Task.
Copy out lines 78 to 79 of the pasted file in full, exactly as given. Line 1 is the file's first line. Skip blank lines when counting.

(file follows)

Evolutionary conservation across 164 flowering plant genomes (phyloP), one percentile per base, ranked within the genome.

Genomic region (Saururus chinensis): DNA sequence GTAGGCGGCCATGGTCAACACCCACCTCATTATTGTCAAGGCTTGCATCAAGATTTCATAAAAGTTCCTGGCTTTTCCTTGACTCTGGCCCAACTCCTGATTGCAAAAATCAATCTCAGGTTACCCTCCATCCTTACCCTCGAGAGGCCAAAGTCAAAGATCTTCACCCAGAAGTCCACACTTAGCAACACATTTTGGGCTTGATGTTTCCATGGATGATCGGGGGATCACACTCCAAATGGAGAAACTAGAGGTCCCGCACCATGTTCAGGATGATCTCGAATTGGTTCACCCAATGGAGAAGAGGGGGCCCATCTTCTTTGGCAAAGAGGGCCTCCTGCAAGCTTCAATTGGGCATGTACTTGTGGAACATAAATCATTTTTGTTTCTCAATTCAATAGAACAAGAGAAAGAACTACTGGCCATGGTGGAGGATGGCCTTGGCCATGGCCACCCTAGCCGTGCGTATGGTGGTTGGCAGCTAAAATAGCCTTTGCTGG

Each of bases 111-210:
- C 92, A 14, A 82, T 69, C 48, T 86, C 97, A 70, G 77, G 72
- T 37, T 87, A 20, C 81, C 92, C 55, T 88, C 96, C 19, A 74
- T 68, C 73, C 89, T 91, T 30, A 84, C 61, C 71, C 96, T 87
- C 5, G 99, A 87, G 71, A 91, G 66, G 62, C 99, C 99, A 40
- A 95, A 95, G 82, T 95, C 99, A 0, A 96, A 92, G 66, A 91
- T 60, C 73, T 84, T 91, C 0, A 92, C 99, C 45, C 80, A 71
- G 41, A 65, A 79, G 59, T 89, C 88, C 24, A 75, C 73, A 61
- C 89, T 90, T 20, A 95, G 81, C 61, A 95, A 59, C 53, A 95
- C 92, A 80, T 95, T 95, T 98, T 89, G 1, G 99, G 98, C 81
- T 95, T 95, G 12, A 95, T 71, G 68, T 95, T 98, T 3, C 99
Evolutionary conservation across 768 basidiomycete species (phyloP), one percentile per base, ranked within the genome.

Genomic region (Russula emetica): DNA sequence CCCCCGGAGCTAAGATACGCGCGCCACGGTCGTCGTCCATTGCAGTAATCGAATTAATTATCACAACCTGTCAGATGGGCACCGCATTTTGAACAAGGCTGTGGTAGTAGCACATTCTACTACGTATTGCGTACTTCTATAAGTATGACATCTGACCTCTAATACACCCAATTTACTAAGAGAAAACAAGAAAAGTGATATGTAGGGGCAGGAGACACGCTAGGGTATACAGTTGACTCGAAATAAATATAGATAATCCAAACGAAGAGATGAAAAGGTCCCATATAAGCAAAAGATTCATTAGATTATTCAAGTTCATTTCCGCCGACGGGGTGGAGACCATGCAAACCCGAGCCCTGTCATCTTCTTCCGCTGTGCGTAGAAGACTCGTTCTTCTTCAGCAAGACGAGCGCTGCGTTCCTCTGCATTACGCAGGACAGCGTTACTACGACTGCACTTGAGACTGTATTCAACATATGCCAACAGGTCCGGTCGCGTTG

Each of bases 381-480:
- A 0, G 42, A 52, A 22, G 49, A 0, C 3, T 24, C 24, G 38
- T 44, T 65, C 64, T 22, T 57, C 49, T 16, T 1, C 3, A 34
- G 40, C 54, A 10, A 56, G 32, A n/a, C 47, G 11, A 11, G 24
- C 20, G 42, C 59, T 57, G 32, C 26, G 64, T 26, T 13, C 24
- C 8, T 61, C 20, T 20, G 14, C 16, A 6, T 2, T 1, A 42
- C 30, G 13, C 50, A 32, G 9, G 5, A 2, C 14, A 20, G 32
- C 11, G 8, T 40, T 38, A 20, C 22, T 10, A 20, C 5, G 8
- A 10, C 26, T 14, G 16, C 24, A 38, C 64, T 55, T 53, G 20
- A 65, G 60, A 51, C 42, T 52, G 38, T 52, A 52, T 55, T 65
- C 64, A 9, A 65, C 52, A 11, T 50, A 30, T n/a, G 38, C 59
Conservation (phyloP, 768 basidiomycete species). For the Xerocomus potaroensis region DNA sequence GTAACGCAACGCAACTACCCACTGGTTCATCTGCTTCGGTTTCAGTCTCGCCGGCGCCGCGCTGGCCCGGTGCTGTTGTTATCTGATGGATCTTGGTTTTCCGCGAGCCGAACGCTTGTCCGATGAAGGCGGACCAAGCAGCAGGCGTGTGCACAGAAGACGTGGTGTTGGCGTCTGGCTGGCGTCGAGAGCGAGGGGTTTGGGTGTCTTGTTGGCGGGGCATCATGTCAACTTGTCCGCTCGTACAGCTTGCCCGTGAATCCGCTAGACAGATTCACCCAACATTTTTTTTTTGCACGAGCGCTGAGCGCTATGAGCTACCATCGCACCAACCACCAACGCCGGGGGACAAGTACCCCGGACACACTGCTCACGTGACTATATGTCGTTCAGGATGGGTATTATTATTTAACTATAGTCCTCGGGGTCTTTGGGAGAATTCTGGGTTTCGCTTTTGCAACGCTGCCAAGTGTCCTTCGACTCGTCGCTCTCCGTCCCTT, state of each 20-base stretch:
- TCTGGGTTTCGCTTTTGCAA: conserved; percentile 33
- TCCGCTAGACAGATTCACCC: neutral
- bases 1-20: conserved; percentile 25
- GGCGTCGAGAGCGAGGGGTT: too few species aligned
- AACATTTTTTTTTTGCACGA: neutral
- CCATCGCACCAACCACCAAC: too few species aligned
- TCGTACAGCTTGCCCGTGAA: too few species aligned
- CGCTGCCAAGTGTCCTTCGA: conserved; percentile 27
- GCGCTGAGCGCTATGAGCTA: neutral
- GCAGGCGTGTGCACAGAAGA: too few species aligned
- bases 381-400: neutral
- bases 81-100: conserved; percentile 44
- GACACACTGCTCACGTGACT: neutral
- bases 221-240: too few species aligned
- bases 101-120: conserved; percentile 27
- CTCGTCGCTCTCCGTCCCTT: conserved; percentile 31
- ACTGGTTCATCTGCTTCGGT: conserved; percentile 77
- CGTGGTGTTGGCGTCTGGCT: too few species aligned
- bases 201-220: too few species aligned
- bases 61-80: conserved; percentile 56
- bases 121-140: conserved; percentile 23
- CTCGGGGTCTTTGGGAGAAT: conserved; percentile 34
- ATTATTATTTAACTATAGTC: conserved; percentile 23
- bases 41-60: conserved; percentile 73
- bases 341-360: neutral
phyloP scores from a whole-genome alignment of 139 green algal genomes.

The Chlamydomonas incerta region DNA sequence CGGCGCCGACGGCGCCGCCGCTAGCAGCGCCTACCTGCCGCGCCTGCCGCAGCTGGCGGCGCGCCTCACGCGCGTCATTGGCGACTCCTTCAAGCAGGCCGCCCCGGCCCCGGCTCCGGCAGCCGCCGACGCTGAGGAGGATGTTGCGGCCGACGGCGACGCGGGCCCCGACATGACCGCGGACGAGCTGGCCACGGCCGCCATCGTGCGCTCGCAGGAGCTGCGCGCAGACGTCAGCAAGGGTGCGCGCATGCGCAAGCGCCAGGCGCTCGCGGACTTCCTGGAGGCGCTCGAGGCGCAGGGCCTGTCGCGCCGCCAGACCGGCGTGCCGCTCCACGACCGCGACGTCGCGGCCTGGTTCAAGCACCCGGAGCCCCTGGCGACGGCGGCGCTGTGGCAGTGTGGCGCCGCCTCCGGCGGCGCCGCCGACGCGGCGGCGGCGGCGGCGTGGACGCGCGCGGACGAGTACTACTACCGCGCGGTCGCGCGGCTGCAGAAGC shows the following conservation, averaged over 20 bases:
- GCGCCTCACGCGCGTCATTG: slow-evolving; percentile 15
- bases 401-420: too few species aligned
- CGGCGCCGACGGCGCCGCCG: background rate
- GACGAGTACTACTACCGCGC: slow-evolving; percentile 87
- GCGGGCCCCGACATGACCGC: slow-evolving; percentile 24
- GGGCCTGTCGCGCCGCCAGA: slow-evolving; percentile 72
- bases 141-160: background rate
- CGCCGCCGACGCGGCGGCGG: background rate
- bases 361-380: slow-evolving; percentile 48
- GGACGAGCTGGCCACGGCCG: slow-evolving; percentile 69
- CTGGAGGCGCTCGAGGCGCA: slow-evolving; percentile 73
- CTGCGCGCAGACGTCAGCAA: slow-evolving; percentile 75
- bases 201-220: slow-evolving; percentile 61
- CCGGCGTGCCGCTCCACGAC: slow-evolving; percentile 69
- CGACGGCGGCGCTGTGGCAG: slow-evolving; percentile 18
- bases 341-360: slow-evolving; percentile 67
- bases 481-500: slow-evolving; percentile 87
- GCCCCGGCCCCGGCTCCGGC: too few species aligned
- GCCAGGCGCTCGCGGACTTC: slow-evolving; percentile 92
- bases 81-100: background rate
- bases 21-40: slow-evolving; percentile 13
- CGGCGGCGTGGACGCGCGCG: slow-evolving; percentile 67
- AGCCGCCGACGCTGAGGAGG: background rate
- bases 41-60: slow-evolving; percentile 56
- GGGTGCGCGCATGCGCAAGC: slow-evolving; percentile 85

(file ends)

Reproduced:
- bases 41-60: slow-evolving; percentile 56
- GGGTGCGCGCATGCGCAAGC: slow-evolving; percentile 85